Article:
Word Up: Defining liberal and conservative

Conservatism and liberalism have different understandings of human nature.

Conservatism and liberalism have different understandings of human nature.

As a self-avowed environmentalist, gay marriage supporter, pro-choice supporter and reader of The New Yorker, most people would call me a liberal. However, I would disagree with that label. To me, the terms “liberal” and “conservative” have become increasingly confused by the inaccurate nomenclature used by the media. What I will try to do is give you my opinion on what the terms mean, based on generalizations, and how exactly I would define myself.

The difference between liberals and conservatives has nothing to do with the traditional party lines that often divide each other. Furthermore, the tenets of liberalism such as secularism, egalitarianism and governmental control over some aspects of life, are the same values held by conservatives. If we exclude crazy populists, libertarians, the oxymoronic social conservatives, socialists and other sundry political extremists, we will see that the commonly cited schism between the two is a false dichotomy. That is not to say there is no difference between the two, but I would like to rephrase it so we can get a better understanding about what the terms mean. The notions of traditionalism and religiosity that often surround conservatism and the notions of pure freedom that surround liberalism are incorrect ascriptions to say the least. Here is what I think the main distinction is:

To me the difference can be boiled down to one principle idea, which many people fail to recognize, and that is the respective understandings of the qualities of human nature. As it is, liberals tend to believe in a mutable human nature, while conservatives see human nature as more static. Now you might be thinking, “How can that ever produce any of the differences we currently see?”

The answer is that this mode of perception drastically alters the way government interacts with its populace. The reason why conservatives tend to be more antagonistic toward pacifism, large government and socialistic policy has everything to do with this.

Conservatives, for lack of a better stereotype, see human nature as more cynical than liberals do. A chief component of this negativity, or realism as some would like to call it, is humanity’s intrinsic greed and violence. Liberals generally believe that greed, especially the sort favored by capitalism, and violence are social constructions that can be gotten rid of through social progressivism. This is why you often see diplomacy as the general policy of liberals while conservatives tend to see war as a chief consideration, albeit a last resort.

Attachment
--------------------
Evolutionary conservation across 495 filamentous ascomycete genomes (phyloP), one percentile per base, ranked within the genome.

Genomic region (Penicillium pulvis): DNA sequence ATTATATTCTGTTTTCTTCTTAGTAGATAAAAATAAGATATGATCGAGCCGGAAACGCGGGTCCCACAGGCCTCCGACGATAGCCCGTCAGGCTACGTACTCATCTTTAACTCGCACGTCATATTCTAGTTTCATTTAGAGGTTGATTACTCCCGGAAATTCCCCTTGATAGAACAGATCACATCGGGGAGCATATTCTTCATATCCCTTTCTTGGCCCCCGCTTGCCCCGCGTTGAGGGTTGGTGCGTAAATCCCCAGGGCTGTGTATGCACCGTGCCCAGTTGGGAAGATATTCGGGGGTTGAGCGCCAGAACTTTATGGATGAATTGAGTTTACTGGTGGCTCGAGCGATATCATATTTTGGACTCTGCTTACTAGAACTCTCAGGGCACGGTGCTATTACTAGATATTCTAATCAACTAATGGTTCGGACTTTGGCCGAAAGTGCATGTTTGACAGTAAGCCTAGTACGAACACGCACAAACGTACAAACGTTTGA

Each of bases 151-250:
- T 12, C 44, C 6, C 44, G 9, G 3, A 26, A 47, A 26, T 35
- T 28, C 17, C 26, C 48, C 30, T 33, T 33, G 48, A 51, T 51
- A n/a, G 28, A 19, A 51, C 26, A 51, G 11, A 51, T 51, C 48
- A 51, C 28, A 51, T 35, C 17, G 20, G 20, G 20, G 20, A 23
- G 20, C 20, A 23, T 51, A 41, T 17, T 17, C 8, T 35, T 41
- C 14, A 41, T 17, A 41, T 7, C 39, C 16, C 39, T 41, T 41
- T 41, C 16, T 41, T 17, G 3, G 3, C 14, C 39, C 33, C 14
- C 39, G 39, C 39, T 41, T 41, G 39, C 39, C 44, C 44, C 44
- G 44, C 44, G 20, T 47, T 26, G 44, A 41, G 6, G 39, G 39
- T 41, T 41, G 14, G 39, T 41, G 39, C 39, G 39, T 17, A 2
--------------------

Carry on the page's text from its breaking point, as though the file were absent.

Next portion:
In addition to this, liberals tend to favor more governmental control and socialistic policies because they see that people can be incentivized to act for the general good will of the people. Liberals tend to be more sympathetic to communism for these reasons, while conservatives respond negatively because they see human greed as a perennial facet of all humanity that selfishly destroys all attempts to aid everybody for the good of the whole.

Another chief difference that follows from the more people-centeredness of liberals is their favoring of political correctness and hate crime laws. Conservatives view these as infringements of the very idea of democracy. They generally see political correctness as a denial of an individual’s right to free speech because he or she may offend someone. In addition to this, conservatives tend to view laws against hate crimes as a threat to the notion of true equality because if everybody is equal why do some groups get preferential treatment?

Obviously there are many differences that follow from this; the crux of the difference comes down to a fundamental notion of what constitutes human nature. As far as I’m concerned, after having thought about these issues since I had my first political thought at age 13 or so, I don’t feel like either label fits. Honestly, I agree more with anarchism but that is a horribly connotative notion and nobody is willing to give up their big houses and fine things. As it is, I vehemently disagree with both political labels. In the end though it really doesn’t matter. Corporations run elections. The only thing collegiate about the Electoral College is that it is about as dumb as a crappy state school. If voting did anything, especially for practical ideological reasons such as for liberal and conservative motivations, we would never have had the Bush years. I can guarantee you that.

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